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Sponsored by The National Council on Aging and CareSource. Healthy Aging Briefing Series. Trends in Health and Aging: Data for Grant Proposals and much more…. WELCOME.
Healthy Aging Briefing Series
Trends in Health and Aging: Data for Grant Proposals and much more…
This session will begin promptly at 1:30pm ESTPlease mute your phonePersonal introductions are not necessaryThe moderator will be on the line shortly
Trends in Health and Aging:
Data for Grant Proposals
and much more…
Lena Gorina, MS, MPH
Laurie Pratt, PhD
National Center for Health Statistics
Centers for Disease Control and Prevention
Trends in Health and Aging is a bilingual (English and Spanish) NCHS web-site supported by NIA
1. Navigation tools, contact information, featured Trends
Featured Trends (coming)
2. Resources: Power Point Presentations, Aging Trends reports, useful links, Teaching Modules
3. Tables on a variety of topics, and
4. Instructions and hints on how to use the data.
Choose the topic you are interested in (diabetes) and type it in the Search Tables window or select the topic (e.g. Chronic Conditions)
First, see the “movie” on how to use the tables, then click on the title of the prevalence of chronic conditions table.
Prevalence of major chronic conditions, 1997-2004. Two-year moving (rolling) average. Age – 65 years old and over (age-adjusted)
increased from 13% in 1997 to 17% in 2004. View the data by race and Hispanic origin and/or by sex.
Rearrange the table to view it by age group. Some estimates are missing – put a pointer over to see why. Find the demographic group with highest prevalence.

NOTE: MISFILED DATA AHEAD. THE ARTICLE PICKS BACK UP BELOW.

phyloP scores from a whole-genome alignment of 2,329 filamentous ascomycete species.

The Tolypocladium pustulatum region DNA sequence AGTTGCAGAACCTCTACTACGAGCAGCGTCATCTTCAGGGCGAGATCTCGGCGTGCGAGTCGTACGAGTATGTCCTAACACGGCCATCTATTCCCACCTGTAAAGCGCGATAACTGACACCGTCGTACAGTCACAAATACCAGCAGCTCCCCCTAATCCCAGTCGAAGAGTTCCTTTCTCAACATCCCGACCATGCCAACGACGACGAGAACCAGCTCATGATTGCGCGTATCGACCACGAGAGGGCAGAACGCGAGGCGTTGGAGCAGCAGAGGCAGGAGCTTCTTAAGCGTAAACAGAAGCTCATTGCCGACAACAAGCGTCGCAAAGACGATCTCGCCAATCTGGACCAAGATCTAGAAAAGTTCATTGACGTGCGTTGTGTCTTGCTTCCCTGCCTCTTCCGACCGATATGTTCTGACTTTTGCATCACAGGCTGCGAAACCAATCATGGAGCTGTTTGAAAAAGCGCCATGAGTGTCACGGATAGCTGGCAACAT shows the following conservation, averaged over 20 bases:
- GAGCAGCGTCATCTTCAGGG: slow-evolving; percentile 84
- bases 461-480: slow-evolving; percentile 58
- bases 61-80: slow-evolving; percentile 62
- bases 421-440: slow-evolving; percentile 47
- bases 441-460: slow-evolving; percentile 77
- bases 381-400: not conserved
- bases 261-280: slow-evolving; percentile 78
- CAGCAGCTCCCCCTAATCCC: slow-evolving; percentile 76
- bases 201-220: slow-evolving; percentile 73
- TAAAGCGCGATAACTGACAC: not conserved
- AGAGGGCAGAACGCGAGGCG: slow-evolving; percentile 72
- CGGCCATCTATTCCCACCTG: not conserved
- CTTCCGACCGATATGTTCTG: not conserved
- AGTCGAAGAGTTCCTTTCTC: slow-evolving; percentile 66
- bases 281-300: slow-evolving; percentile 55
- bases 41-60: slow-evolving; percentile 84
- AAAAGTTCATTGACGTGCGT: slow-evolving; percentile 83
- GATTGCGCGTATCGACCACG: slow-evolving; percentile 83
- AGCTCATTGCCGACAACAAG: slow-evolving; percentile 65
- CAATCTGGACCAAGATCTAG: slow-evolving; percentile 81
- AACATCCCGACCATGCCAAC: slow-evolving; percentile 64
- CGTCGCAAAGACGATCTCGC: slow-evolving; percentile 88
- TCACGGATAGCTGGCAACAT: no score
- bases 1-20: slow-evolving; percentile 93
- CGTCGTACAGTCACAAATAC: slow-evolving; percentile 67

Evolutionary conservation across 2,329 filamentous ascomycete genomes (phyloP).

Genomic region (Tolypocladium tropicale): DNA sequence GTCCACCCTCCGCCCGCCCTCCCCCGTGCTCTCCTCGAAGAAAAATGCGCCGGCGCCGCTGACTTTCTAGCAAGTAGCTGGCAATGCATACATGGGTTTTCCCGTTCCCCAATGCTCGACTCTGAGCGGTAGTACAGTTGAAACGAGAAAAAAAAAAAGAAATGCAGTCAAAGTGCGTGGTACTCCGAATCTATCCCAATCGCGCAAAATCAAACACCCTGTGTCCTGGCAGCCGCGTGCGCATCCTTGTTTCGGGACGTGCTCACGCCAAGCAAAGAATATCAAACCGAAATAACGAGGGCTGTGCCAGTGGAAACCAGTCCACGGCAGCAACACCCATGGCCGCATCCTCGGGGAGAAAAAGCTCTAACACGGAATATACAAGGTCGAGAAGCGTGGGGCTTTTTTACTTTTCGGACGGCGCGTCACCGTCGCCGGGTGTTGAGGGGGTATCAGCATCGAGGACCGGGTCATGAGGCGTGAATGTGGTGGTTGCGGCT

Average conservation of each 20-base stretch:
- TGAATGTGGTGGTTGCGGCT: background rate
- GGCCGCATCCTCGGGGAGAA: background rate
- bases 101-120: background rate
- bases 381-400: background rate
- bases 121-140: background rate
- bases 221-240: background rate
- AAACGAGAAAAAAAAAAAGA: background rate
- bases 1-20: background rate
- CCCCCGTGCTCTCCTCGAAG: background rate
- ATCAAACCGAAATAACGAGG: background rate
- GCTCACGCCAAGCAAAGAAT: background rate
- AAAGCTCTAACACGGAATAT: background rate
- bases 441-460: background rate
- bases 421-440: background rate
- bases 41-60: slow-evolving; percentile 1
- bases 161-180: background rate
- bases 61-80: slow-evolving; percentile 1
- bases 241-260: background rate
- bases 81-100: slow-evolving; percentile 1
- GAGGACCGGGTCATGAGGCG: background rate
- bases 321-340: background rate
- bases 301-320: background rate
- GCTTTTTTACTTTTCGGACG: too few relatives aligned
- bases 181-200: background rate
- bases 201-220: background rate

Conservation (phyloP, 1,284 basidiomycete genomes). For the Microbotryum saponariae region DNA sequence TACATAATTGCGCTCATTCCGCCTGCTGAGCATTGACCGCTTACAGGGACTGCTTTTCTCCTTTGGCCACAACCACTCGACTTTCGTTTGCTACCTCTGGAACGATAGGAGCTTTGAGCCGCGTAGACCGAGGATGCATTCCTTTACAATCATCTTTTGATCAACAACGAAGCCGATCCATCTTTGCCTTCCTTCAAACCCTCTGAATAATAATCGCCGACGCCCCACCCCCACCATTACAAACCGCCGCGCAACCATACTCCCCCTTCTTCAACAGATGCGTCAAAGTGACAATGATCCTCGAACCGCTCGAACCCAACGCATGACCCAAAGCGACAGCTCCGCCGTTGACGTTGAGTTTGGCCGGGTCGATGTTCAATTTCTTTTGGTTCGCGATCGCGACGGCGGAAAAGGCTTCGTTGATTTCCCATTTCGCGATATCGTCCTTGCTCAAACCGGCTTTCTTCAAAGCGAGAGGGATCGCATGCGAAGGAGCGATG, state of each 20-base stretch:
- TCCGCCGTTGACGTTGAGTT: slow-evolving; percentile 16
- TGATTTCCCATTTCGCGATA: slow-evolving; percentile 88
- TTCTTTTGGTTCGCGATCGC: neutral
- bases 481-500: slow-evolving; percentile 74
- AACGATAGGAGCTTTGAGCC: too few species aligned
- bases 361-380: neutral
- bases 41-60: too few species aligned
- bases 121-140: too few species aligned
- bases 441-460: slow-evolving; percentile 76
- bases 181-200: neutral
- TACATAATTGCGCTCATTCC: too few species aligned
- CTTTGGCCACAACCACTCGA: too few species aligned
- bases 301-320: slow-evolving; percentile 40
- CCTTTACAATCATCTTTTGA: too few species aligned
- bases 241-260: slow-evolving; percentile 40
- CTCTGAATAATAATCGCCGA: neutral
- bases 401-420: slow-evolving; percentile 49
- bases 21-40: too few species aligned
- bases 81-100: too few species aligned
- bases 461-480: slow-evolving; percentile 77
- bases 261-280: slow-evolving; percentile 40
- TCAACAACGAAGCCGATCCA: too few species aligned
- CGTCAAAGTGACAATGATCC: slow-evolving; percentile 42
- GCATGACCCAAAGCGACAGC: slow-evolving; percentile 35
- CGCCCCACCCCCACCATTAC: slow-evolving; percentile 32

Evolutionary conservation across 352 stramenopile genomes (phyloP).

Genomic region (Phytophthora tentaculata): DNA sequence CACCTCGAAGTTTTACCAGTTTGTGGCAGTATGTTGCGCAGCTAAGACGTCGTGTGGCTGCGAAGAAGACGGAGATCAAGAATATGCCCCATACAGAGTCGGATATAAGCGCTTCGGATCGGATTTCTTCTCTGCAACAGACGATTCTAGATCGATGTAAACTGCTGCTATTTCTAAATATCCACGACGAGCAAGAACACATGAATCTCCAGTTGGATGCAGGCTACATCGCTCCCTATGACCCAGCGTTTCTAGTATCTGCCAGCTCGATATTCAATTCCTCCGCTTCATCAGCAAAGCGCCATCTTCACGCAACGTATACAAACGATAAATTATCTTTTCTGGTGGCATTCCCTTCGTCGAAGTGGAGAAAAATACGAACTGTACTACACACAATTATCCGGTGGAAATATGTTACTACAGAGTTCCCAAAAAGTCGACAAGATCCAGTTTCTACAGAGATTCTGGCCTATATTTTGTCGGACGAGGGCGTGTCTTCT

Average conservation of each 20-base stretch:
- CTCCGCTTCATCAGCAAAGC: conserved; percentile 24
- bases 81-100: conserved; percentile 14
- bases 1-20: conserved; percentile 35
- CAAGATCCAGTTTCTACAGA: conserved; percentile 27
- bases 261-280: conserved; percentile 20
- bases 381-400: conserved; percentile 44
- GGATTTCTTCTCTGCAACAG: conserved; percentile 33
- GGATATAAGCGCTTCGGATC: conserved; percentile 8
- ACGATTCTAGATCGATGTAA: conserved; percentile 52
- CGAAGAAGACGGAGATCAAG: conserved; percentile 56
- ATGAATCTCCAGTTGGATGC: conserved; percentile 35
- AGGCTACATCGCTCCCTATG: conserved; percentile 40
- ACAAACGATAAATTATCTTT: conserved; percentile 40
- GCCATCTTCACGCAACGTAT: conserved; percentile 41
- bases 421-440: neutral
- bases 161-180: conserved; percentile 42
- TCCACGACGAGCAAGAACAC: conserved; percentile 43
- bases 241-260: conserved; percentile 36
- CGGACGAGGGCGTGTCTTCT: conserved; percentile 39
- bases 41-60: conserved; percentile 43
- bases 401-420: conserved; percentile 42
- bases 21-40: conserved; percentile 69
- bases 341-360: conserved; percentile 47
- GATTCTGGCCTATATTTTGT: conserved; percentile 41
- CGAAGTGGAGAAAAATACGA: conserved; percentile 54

Planning to use our data on the regular basis? Download the software and view the tables on your desktop
In 2002, the average annual health care expenditures of persons 65 and over with diabetes were $16,500. It was $10,300 for persons without diabetes.
Build a chart:In 2002, Medicare beneficiaries with diabetes and stroke had the highest health care expenditures, followed by those with mental disorder.
Draw a map: In 2002-2004, diabetes among older adults was most prevalent in Mississippi and West Virginia.
Click on the information iconto learn more about the source of the data, survey questions, or calculation methods.
Death rate per 100,000 population
Source: National Vital Statistics System
Source: National Health Interview Survey
Mentions per 100 population
By e-mail: email@example.com
By phone: 301 458-4241
NCOA and Caresource are pleased to offer first-time registrants for this Healthy Aging Briefing Series a complimentary copy of the book,
Aging in Stride, which includes the new supplement Just In Case: Emergency Readiness for Older Adults and Caregivers.
To receive your copy, please visitwww.AgingInStride.org/NCOAoffer.
Or just email firstname.lastname@example.org with your name, title, organization, mailing address, phone number, and date of the Briefing you participated in.
One free copy per registrant, please.